Coca-Cola Vietnam has moved to reassure consumers that its products are not tainted by a scandal to have hit other regional markets.
Methyl p-hydroxybenzoate and benzoic acid, which are not banned by the Ministry of Health (MoH) from food products in Vietnam, and hexadienic acid, which is banned in Vietnam, were recently found by Taiwanese authorities in a batch of Coca-Cola Zero imported into Taiwan from Coca-Cola Beverages (Shanghai).
Test results of Taiwan’s Health Department showed that each kilogramme of syrup in the batch tested contained 2,062 milligrammes of the methyl p-hydroxybenzoate, which is banned from being used in food and drinks in Taiwan, as they were harmful to human health, according to China Daily newspaper.
Nguyen Khoa My, public relations head of Coca-Cola Southeast Asia, told VIR: “We are not selling the Coke Zero product in Vietnam. We affirm that no products made by Coca-Cola Vietnam are mixed with these additives.”
Coke Zero can also be found in many other countries like China, Cambodia, Mozambique, Namibia and South Africa.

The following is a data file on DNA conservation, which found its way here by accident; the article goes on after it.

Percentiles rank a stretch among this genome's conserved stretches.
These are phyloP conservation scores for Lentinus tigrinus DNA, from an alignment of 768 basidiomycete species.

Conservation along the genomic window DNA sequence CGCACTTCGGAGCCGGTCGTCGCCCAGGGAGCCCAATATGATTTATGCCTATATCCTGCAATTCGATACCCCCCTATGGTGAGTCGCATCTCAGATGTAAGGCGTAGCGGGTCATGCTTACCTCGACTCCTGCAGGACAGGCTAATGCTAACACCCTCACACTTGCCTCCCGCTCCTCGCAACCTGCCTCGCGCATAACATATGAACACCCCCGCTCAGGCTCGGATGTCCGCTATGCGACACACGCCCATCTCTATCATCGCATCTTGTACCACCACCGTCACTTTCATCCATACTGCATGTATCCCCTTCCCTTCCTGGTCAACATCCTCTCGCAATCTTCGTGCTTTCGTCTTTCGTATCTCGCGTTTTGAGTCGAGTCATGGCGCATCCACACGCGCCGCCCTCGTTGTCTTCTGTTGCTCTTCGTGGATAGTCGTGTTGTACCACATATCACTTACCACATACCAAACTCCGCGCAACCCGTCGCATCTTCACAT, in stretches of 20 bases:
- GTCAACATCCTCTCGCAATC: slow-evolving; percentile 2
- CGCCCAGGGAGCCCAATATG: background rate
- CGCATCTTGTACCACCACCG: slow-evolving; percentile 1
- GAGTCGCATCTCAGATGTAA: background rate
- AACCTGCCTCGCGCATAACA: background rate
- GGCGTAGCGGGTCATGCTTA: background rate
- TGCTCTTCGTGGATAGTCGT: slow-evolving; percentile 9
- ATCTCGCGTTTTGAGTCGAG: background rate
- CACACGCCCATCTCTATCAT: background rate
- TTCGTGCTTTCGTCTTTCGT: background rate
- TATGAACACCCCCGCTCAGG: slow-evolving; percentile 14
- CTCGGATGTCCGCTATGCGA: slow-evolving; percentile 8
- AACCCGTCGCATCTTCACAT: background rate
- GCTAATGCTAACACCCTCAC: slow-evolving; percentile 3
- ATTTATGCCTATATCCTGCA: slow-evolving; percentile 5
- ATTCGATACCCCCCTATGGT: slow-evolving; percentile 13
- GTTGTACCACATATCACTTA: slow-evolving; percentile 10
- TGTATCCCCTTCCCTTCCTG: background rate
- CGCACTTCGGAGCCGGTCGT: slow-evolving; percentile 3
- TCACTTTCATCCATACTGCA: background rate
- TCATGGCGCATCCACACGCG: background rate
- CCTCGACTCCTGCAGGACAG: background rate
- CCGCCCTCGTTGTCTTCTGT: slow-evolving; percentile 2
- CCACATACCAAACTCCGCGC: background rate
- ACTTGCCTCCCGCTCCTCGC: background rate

In Vietnam, the firm has Coke Light, Fanta, Sprite, Crush, Joy, Samurai and Splash.
Vietnam Food Administration head Nguyen Cong Khan said the Coke Zero product had never been imported into Vietnam.
“After getting the information from Coca-Cola Taiwan, we immediately contacted them. They asked us to have our Coke Light product tested. The MoH asked us to do so. After being tested at the Vietnam Directorate for Standards, Metrology and Quality’s Quality Assurance and Testing Centre 3, the samples had no such additives,” My said.
However, My said methyl p-hydroxybenzoate was also used in Hong Kong and China for products like Coke Zero.
“The case in Taiwan has not influenced Coca-Cola Vietnam. In any country in the world, we are always committed to ensure our products’ quality and consumers’ safety,” My said.
But the image of Coca-Cola Vietnam, the local manufacturer of icon US beverage Coca-Cola, was shaken following the firm’s two scandals in 2006 and 2007.
In March 2007, the firm had to withdraw hundreds of thousands of 1.5 litre Fanta bottles in the country’s northern market, because the product was found to use materials not allowed to be used by Vietnamese authorities. In July, 2006, inspectors at the Ho Chi Minh City Department of Health launched inspections of Coca-Cola Vietnam’s warehouses and found a large volume of flavourings that had expired, including 13 additives totalling more than 12.9 tonnes. The firm was then told to destroy all the out-of-date materials.
By Thanh Dat